FTP is a protocol that allows you to easily upload, download, and modify permissions of files for your web site. In fact, it’s the recommended method of managing files on your account offering better flexibility than File Manager within the control panel.
FTP follows the same login as e-mail and terminal services on your account. Your login is of the form: username@domain.
Note: some FTP clients misinterpret @ in the login as a hostname delimiter, common when accessing FTP as a single command, in such circumstances replace @ with #: username#domain.
FTP supports normal, unencrypted communication in addition to Auth TLS (sometimes called “explicit encryption“). Both use the normal FTP port, 21.
SFTP requires terminal access and wraps FTP around a secure terminal session. SCP works similar to SFTP, but only transfers files and nothing more.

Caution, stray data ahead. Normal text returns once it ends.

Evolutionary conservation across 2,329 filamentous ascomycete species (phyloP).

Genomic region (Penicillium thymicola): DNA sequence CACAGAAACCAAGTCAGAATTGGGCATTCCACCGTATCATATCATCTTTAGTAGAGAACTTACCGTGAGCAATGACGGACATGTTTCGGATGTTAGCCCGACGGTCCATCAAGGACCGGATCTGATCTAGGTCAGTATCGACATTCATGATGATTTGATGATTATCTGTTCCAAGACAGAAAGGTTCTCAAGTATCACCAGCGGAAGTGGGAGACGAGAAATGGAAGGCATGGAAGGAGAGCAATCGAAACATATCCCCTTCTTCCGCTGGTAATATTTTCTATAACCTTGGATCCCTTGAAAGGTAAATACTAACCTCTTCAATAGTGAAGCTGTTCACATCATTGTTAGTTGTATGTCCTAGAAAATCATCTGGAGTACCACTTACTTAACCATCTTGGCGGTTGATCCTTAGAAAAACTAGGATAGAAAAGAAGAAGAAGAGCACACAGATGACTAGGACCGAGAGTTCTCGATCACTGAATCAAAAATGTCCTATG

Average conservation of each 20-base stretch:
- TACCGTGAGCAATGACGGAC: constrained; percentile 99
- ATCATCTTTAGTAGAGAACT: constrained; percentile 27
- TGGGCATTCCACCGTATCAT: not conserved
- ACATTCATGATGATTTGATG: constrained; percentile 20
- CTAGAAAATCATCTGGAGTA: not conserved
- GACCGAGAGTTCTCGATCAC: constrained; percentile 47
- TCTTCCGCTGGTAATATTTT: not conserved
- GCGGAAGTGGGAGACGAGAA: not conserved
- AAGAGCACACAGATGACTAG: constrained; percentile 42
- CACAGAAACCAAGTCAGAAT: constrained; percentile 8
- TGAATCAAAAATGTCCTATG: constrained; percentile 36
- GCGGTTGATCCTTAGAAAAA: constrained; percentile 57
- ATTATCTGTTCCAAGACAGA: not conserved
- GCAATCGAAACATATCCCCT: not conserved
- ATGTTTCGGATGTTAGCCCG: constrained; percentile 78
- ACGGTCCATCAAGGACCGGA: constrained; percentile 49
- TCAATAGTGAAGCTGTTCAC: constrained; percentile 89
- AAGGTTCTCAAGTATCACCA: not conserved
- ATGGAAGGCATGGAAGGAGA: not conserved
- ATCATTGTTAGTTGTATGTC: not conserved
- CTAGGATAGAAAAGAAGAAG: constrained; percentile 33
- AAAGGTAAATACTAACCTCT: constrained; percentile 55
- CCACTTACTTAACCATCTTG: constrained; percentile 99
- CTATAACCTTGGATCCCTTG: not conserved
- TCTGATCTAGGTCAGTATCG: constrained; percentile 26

Below are connection screen examples in both WinSCP using the same conditions:
- Username is
- Domain is
- FTP login, then, is
- FTP password is the same password used to sign into the control panel (need a reset?)
- FTP port is
- FTP protocol is either unencrypted or encrypted using Auth TLS (explicit encryption)
Note: just now switching hosting providers to Lithium Hosting? Use the server name instead of your domain name to access FTP before changing DNS.
Certificate message connecting with TLS
Upon first connection, the FTP client is presented with a warning concerning the host key (or server key). This is a normal side-effect of using self-signed certificates on the servers. Click Yes/Proceed to continue connecting to the FTP server.
Recommended FTP clients
- Windows: WinSCP, Rightload (right-click to upload from your desktop, we love this), WebDrive ($50, mount FTP as drive)
- Mac OS: Cyberduck, Transmit ($35), WebDrive ($50)
- Linux: gFTP, FileZilla, Fuse (mount FTP as a drive)
Note: FileZilla was removed from our list of recommended Windows clients for protocol problems reported by our users with older versions. This has since been resolved, but now its installer program is stuffed with opt-out adware from Sourceforge, its content-distribution partner. It is available as an option, but not recommended for third-party reasons.